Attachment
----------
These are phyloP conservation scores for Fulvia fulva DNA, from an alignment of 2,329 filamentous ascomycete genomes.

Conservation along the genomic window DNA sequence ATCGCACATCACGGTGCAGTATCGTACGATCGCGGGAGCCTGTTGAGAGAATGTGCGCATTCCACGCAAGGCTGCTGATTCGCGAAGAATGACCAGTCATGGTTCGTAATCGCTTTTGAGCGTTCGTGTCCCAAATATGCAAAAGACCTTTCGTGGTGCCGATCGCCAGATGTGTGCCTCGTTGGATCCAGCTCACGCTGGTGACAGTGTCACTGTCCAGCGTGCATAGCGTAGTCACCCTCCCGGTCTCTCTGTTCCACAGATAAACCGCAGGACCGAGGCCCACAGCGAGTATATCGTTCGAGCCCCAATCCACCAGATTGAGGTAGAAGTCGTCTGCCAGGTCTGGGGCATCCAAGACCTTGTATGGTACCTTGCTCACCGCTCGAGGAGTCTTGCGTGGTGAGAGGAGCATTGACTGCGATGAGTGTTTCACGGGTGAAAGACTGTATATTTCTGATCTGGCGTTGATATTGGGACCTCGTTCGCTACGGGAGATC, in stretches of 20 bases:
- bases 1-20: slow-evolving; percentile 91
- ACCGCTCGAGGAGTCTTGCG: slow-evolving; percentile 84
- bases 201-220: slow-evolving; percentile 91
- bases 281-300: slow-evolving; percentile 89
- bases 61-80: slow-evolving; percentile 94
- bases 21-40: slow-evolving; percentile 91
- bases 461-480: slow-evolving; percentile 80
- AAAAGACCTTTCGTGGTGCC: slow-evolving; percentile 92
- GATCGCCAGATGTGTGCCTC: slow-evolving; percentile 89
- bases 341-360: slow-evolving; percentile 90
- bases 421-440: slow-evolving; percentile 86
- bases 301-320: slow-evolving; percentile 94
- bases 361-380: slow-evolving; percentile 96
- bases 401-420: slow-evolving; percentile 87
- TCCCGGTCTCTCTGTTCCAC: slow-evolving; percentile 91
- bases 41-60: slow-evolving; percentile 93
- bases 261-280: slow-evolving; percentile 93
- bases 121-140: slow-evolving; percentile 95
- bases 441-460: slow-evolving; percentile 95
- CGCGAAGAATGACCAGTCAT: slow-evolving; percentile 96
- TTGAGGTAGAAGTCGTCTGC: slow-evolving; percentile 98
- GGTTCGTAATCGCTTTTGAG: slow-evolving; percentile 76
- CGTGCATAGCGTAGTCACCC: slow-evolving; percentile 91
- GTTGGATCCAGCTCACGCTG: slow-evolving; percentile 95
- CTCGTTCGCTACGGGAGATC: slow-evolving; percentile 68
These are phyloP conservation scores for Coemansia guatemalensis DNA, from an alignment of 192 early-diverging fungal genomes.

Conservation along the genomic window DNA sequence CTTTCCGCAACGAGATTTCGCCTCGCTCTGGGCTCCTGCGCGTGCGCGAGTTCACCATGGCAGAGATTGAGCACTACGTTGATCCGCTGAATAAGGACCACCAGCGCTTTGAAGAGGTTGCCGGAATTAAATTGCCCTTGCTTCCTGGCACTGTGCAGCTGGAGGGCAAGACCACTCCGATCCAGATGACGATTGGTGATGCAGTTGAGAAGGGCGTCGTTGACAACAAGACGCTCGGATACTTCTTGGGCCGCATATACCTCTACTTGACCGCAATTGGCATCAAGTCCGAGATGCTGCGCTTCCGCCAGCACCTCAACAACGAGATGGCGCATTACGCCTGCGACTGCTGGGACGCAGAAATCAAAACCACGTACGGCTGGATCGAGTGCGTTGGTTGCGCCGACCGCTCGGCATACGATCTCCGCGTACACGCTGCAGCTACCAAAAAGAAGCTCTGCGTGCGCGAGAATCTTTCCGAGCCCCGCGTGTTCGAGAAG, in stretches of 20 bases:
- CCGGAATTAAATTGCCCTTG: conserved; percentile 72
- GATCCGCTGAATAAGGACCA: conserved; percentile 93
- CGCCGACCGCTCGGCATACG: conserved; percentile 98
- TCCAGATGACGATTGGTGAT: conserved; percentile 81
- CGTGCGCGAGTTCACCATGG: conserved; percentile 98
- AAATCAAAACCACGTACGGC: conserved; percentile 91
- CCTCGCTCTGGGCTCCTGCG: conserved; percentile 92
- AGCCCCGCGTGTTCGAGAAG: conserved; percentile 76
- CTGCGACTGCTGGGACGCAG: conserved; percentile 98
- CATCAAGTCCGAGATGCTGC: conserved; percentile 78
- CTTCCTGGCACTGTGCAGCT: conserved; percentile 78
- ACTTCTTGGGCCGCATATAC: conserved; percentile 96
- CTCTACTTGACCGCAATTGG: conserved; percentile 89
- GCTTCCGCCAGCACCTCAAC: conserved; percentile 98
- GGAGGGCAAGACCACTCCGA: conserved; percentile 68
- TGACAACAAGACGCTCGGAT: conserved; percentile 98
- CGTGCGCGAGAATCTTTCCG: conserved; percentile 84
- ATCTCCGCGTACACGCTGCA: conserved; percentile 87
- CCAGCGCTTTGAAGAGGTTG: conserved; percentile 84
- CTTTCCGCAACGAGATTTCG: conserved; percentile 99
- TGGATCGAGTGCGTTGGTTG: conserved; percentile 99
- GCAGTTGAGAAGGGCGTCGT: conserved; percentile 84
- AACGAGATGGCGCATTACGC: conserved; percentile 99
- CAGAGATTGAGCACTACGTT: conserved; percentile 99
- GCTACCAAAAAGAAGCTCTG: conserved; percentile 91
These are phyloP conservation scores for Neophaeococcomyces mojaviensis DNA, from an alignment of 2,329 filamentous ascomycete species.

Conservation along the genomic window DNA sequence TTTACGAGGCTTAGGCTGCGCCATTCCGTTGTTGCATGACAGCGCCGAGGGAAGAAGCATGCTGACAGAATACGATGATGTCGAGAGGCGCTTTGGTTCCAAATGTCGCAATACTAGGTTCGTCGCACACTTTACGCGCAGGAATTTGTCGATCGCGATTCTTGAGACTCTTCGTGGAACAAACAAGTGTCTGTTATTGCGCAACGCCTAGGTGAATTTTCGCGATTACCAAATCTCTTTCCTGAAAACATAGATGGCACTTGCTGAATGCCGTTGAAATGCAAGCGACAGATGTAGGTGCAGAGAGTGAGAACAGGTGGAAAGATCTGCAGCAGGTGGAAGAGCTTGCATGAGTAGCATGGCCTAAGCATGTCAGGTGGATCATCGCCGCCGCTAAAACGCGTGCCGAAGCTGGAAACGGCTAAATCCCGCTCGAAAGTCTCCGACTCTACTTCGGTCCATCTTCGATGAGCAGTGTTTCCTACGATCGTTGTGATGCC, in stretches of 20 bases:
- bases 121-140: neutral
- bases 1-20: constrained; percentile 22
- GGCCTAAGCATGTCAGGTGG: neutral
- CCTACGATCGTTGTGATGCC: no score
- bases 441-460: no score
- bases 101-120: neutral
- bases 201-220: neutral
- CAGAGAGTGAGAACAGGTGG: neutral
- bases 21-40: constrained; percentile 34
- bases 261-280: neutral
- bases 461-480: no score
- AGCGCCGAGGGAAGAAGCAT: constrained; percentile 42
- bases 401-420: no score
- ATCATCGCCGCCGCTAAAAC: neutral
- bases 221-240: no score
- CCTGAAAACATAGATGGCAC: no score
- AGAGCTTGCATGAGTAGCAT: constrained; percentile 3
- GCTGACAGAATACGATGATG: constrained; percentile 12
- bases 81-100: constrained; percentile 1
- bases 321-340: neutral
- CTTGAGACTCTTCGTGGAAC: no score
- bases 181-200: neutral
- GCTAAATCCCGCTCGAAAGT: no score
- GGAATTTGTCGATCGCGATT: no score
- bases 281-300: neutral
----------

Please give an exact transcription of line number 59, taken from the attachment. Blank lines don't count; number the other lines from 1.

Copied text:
- GGCCTAAGCATGTCAGGTGG: neutral